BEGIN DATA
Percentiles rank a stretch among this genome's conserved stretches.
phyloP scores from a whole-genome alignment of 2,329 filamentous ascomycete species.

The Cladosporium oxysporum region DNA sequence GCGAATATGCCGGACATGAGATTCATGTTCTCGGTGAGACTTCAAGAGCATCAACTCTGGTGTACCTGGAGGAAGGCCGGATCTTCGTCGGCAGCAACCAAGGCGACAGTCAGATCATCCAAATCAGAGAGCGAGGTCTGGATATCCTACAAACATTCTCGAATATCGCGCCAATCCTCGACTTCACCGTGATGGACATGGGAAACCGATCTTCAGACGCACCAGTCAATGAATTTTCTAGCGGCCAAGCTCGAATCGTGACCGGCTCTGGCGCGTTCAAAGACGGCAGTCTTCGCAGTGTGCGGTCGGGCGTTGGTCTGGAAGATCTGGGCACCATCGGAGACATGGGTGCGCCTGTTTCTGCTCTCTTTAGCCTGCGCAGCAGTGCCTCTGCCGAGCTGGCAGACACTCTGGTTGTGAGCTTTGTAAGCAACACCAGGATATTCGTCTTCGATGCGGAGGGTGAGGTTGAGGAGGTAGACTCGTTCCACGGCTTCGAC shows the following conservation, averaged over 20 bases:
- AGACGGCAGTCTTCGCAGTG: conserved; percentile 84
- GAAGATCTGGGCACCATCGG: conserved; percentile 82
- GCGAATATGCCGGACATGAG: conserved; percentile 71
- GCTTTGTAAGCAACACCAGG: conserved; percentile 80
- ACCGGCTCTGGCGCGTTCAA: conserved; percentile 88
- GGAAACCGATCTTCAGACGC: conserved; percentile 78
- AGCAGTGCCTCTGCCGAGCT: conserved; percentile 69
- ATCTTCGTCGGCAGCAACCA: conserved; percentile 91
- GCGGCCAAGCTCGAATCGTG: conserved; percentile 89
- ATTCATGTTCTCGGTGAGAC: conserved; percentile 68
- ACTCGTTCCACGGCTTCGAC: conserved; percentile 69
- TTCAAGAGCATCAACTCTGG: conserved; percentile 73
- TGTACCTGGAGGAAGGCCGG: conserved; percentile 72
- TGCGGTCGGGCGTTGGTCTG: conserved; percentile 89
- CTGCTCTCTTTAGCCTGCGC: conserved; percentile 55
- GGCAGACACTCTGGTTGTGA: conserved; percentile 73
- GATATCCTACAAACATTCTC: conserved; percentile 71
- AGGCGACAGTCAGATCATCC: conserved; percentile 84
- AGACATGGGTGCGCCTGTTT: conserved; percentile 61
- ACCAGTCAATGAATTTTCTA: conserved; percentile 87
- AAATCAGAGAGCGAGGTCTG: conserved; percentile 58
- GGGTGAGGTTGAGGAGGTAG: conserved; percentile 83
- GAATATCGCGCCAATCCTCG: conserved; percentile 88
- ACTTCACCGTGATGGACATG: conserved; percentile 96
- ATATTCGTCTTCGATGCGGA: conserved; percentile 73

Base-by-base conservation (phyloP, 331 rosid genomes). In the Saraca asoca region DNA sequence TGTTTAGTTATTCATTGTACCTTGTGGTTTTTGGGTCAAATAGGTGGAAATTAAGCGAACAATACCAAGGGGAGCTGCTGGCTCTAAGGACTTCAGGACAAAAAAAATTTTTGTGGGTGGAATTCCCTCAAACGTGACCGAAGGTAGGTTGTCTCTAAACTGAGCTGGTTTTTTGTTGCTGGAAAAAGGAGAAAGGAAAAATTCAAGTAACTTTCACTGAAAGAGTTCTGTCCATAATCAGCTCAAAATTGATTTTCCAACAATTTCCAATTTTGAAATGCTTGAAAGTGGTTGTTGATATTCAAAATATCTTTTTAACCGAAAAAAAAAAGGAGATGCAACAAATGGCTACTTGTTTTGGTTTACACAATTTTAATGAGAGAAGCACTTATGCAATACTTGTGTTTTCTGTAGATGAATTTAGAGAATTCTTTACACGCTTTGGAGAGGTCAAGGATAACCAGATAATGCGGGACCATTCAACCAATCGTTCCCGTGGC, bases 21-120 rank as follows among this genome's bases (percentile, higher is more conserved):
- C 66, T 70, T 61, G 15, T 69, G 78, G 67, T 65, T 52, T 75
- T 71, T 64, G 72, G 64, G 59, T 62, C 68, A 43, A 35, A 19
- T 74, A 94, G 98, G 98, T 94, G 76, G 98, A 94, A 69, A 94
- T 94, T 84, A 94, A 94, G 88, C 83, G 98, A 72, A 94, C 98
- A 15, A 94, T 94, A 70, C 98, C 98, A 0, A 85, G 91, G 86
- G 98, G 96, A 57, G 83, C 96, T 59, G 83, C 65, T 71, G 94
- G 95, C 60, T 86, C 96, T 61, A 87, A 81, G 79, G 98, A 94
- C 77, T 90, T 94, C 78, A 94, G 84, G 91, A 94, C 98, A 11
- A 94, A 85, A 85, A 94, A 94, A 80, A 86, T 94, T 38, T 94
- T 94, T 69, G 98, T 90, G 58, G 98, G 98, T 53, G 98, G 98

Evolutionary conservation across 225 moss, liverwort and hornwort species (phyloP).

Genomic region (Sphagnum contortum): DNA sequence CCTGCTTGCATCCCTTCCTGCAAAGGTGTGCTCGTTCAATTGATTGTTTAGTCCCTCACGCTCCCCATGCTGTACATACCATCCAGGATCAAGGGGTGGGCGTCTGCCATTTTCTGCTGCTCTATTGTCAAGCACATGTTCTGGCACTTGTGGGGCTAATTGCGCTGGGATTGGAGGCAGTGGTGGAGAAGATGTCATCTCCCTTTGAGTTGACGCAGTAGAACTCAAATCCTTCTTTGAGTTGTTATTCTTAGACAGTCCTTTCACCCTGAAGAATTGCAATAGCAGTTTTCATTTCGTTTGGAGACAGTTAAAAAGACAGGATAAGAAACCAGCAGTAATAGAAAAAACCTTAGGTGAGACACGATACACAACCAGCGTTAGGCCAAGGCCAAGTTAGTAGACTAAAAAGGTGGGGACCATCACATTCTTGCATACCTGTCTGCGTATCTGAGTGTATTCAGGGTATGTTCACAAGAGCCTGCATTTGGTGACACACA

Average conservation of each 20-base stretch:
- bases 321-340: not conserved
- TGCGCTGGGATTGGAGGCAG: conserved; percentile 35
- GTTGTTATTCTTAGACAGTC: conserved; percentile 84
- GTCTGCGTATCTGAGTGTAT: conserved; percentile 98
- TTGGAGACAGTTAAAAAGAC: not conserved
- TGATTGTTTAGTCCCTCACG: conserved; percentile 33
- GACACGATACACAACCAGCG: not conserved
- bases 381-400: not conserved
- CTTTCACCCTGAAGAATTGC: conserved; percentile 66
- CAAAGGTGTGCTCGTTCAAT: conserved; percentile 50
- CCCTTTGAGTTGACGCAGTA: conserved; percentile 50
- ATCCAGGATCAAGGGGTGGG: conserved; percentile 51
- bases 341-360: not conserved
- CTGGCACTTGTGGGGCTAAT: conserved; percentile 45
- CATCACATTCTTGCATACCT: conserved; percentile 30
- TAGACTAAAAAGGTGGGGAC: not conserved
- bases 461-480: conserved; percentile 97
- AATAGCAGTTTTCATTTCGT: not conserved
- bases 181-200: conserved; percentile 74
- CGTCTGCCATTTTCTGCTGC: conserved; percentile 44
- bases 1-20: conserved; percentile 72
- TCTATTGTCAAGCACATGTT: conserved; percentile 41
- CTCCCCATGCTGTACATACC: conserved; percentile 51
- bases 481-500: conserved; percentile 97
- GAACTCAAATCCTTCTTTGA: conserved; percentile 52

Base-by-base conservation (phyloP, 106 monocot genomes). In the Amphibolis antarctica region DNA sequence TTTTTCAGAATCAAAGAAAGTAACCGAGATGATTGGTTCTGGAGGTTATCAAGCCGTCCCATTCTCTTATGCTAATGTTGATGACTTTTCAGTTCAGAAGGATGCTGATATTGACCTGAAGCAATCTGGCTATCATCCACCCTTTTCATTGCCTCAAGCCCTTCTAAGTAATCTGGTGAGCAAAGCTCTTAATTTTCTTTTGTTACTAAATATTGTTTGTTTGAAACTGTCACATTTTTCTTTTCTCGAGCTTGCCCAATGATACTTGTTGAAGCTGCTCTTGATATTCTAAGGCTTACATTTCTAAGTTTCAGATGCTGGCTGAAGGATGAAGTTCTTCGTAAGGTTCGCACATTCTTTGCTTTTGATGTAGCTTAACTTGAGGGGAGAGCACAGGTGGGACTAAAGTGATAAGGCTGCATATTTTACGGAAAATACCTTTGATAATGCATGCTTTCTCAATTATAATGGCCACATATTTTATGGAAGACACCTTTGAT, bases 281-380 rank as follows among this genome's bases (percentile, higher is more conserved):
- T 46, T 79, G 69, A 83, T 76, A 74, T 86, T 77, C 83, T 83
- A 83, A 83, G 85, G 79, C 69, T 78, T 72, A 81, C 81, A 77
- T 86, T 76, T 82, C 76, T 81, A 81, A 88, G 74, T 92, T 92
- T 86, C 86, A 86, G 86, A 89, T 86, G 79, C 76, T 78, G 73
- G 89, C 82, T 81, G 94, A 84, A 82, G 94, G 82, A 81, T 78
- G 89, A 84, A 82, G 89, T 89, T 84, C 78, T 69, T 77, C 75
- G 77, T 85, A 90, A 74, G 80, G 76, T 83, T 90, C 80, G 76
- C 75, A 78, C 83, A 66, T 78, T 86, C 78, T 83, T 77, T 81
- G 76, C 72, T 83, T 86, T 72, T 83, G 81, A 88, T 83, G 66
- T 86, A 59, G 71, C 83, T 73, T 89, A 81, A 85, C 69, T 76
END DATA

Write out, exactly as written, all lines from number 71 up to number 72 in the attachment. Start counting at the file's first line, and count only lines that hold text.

- T 86, T 76, T 82, C 76, T 81, A 81, A 88, G 74, T 92, T 92
- T 86, C 86, A 86, G 86, A 89, T 86, G 79, C 76, T 78, G 73